Taiwan’s presidential election is still more than two months away but its decisive battle is being fought now — in Taipei’s political back rooms.

The two leading opposition candidates in what is currently a four-way presidential race are wrestling over a deal to join forces that could reshape a January 13 election of crucial significance for regional peace and stability.

For months Hou Yu-ih, nominated by the main opposition Kuomintang, and Ko Wen-je, founder of the small centrist Taiwan People’s party, have been neck and neck in opinion polls, behind vice-president and frontrunner Lai Ching-te from the ruling Democratic Progressive party. Terry Gou, the billionaire founder of Apple supplier Foxconn, trails in fourth place.

The election to choose a successor to Tsai Ing-wen, the current DPP president, will have far-reaching implications for relations with China, which claims Taiwan as part of its territory and threatens to attack if Taipei refuses unification indefinitely. Taiwan has become the biggest driver of increasing tensions between the US and China in recent years.

Whereas China has denounced Lai as a separatist, Hou and Ko have pledged to restart dialogue with Beijing, which cut off talks across the Taiwan Strait when Tsai took office in 2016.

A floodlit billboard at a night market
A Hou campaign billboard promotes the Kuomintang candidate’s campaign in Taipei © Alex Wong/Getty Images

Hou and Ko appeal to different pools of voters, but for both the only prospect of victory appears to be to team up, in a single-round, first-past-the-post election where backing for the DPP appears only lukewarm.

“I think chances of co-operation are pretty likely because the strategic logic is compelling,” said Kharis Templeman, an expert on Taiwan politics at Stanford University. “If they co-operate, they have a chance of winning. If they don’t, Lai wins.”

According to a weighted poll of polls compiled by local media, Lai’s support stands at almost 32 per cent, with 23 per cent for Ko and 20 per cent for Hou. According to Formosa, a leading pollster that has published the most granular and consistent data, Hou is tied with Ko at just over 20 per cent, about 12 percentage points behind Lai. Gou trails far behind on 6.3 per cent.

With the deadline to register presidential candidacies three weeks away, Hou and Ko’s camps have started frantic negotiations.

On Monday, the KMT and TPP said they had agreed to “support each other to maximise the number of parliamentary seats” they can win at the legislative election that will be held alongside the presidential vote.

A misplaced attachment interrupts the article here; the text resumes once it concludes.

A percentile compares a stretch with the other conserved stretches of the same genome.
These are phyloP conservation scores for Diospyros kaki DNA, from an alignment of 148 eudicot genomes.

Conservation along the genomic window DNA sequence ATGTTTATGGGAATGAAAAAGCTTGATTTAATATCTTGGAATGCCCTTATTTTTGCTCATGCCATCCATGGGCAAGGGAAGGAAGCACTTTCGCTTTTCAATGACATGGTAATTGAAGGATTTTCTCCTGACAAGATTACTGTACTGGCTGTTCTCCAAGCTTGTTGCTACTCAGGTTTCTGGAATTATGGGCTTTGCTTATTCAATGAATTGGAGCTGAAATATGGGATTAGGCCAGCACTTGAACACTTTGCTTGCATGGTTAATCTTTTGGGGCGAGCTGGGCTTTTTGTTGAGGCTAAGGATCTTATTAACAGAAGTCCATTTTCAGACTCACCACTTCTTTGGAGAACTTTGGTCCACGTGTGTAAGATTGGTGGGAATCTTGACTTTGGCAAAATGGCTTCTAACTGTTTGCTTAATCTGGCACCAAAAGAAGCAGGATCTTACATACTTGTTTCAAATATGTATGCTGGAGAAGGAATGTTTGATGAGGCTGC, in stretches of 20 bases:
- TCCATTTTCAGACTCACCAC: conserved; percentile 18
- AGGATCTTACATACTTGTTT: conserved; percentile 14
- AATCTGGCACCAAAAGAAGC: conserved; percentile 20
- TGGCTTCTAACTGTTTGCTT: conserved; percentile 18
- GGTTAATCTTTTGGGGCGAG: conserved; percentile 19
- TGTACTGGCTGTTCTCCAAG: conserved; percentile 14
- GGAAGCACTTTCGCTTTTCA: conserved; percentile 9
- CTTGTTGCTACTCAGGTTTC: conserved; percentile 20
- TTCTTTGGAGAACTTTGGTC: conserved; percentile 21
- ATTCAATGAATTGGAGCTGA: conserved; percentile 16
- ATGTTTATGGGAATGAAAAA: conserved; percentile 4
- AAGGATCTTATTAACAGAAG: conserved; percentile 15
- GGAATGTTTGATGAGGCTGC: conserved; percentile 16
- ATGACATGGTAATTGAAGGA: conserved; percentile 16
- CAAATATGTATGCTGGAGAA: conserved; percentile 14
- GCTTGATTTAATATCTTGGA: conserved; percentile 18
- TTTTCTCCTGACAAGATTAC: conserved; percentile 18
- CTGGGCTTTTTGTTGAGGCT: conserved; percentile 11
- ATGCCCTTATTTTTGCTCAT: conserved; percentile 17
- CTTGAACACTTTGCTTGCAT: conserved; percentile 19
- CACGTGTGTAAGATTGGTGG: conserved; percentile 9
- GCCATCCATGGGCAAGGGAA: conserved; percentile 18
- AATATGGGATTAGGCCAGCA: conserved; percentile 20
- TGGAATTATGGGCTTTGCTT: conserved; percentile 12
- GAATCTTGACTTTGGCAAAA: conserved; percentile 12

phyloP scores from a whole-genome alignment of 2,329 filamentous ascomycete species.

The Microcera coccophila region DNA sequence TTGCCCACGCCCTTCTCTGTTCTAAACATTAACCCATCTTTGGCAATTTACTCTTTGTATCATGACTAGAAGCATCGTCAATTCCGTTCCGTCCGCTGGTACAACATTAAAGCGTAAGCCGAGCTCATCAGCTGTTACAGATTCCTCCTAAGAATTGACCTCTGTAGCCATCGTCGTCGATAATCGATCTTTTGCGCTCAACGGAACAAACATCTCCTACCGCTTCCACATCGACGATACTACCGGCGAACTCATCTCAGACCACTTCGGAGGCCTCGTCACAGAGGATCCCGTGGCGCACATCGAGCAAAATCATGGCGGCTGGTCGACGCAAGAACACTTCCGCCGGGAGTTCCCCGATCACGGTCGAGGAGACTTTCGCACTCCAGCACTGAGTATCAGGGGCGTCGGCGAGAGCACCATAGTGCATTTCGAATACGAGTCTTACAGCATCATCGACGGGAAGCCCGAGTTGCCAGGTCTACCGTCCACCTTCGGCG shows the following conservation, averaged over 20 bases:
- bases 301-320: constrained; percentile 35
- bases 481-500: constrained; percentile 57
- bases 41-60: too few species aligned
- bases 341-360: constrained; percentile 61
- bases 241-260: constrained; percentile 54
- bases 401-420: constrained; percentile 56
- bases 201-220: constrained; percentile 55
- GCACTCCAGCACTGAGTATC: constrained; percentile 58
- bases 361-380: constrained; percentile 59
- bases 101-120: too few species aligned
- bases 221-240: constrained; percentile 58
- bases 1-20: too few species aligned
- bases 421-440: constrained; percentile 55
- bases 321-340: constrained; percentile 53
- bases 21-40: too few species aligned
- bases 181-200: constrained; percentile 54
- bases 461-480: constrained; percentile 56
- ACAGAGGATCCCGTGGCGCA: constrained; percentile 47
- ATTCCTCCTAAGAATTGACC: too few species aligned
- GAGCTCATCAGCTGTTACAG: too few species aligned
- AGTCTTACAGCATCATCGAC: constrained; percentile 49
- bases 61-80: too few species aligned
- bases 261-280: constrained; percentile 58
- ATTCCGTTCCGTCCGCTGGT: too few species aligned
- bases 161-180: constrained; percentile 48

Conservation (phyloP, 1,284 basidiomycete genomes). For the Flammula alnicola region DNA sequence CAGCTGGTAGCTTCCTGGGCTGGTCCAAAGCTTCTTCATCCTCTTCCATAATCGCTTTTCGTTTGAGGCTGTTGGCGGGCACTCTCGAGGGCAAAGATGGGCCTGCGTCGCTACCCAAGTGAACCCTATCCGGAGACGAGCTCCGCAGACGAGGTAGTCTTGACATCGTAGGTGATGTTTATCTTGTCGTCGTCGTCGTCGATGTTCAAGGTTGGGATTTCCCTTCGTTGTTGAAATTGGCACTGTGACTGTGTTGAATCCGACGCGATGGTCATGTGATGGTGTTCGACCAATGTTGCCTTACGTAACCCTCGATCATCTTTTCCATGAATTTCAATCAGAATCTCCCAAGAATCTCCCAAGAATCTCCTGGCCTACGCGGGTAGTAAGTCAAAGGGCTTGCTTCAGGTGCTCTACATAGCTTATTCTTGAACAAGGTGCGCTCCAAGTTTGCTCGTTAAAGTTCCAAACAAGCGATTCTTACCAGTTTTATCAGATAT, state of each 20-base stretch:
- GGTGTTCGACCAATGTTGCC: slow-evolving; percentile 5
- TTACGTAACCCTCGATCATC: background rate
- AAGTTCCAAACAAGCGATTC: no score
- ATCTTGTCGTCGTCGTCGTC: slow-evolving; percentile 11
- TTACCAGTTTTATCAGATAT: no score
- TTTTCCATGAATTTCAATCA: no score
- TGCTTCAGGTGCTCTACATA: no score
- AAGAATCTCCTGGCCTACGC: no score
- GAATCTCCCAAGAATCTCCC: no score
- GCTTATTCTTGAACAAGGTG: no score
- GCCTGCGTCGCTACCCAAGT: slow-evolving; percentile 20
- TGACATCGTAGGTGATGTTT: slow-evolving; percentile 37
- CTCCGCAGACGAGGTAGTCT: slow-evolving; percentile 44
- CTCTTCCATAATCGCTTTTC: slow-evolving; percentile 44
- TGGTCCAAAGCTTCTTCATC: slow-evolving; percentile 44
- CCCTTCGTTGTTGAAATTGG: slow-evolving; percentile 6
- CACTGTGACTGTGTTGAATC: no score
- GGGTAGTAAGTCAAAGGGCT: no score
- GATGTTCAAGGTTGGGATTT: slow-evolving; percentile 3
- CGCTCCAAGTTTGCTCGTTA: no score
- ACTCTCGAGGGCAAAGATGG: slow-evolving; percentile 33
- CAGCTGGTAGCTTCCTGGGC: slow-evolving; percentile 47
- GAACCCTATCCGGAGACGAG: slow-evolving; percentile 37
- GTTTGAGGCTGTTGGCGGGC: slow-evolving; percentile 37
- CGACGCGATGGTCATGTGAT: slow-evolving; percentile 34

Gou waves from inside a lift
Terry Gou, billionaire founder of Apple supplier Foxconn, is trailing in the polls © Lam Yik Fei/Bloomberg

They also said they had reached consensus on policy direction regarding relations with China, energy, national security, public health and fiscal issues.

But negotiations are deadlocked over the most important issue of all: who would lead a joint presidential ticket.

At 11pm on Tuesday, Hou and Ko emerged from the offices of a company close to the KMT in an alley on the outskirts of Taipei, without having reached agreement.

“The challenge here . . . is that Taiwan has a presidential system with the president wielding a large amount of power,” Templeman said. “Ko can get all kinds of promises from the KMT before the election, but they are not credible unless he has a way to enforce them.”

Political observers said Ko had a lot of leverage. The former surgeon launched his political career on the back of a student protest movement a decade ago against the policies of the then-KMT president Ma Ying-jeou, who sought closer economic integration with China.

Ko was elected mayor of Taipei with the support of the DPP, but has since become a fierce critic of the ruling party, espousing positions that often align with the KMT.

The bedrock of his support is a growing bloc of often younger swing voters. “There is a very large section of the voters who are alienated from both mainstream parties, and they are likely to be the decisive factor in who wins,” said Dafydd Fell, director of the Centre of Taiwan Studies at the School of Oriental and African Studies in London.

Ko’s campaign aides fear that if he acquiesces to being Hou’s running mate, many centrist voters will abandon him and the TPP in disgust.

“This is where our strength and our leverage lies,” said one of the party’s politicians, who added that voters younger than 30 could end up backing Lai or decline to go to the polls at all.

On a recent visit to the US, Ko told analysts he believed he would get more support from Hou’s core supporters than Hou would get from his base.

That means the former Taipei mayor would need to demonstrate major concessions from the KMT to keep his supporters on board.

“We think that includes some kind of cross-Strait policy formula that reassures young voters sceptical of China that a coalition government would not be too close to Beijing,” said a person familiar with the talks.

“It also needs to include a deal under which the KMT refrains from nominating candidates in certain legislative districts so the TPP nominee can win.” Political analysts believe that for the KMT, such concessions would be more palatable than ceding the presidential slot to Ko.

That calculus gives the legislative election, often overlooked internationally, unusual weight.

“I see the parliamentary election as being as important as the presidential election. Even if the DPP wins the presidential election, retaining its parliamentary majority will be much harder,” Fell said, adding that this could limit the incoming administration’s room to manoeuvre.

Templeman said that a Lai victory with a hung parliament would give China an added incentive to work with Taiwan’s opposition, while cold-shouldering the DPP president. “Beijing is going to be watching this closely,” he said.

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